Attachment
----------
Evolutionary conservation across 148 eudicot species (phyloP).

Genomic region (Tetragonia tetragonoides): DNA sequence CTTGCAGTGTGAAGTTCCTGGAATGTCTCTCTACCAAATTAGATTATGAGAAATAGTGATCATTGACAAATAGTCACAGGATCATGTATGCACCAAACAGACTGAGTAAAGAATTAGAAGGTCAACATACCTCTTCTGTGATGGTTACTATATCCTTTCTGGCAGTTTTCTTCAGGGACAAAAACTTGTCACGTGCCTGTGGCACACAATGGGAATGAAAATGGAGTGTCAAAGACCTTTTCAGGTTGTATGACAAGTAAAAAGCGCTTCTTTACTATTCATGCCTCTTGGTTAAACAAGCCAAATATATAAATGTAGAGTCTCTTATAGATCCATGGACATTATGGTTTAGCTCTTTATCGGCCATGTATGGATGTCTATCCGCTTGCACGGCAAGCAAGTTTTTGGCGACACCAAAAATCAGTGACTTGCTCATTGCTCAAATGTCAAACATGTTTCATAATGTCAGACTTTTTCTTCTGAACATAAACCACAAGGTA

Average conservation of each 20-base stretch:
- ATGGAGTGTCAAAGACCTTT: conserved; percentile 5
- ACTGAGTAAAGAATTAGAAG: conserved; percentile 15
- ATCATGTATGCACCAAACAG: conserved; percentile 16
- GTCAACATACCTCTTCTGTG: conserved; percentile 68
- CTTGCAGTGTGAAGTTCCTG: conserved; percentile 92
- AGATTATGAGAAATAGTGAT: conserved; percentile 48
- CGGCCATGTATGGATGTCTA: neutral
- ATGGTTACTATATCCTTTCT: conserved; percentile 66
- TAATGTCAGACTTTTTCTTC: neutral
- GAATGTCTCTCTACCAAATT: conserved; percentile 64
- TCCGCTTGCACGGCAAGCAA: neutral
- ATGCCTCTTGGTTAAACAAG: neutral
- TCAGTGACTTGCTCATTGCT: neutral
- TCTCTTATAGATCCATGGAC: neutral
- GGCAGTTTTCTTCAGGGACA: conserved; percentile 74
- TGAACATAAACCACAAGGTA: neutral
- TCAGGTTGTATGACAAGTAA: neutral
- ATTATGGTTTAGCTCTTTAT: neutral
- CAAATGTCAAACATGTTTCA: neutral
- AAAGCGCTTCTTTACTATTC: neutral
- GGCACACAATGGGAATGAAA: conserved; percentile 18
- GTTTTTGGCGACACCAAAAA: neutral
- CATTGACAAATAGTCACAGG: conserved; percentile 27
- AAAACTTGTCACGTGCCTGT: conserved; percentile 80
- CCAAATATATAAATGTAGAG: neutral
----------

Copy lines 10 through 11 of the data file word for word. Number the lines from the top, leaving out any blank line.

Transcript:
- CGGCCATGTATGGATGTCTA: neutral
- ATGGTTACTATATCCTTTCT: conserved; percentile 66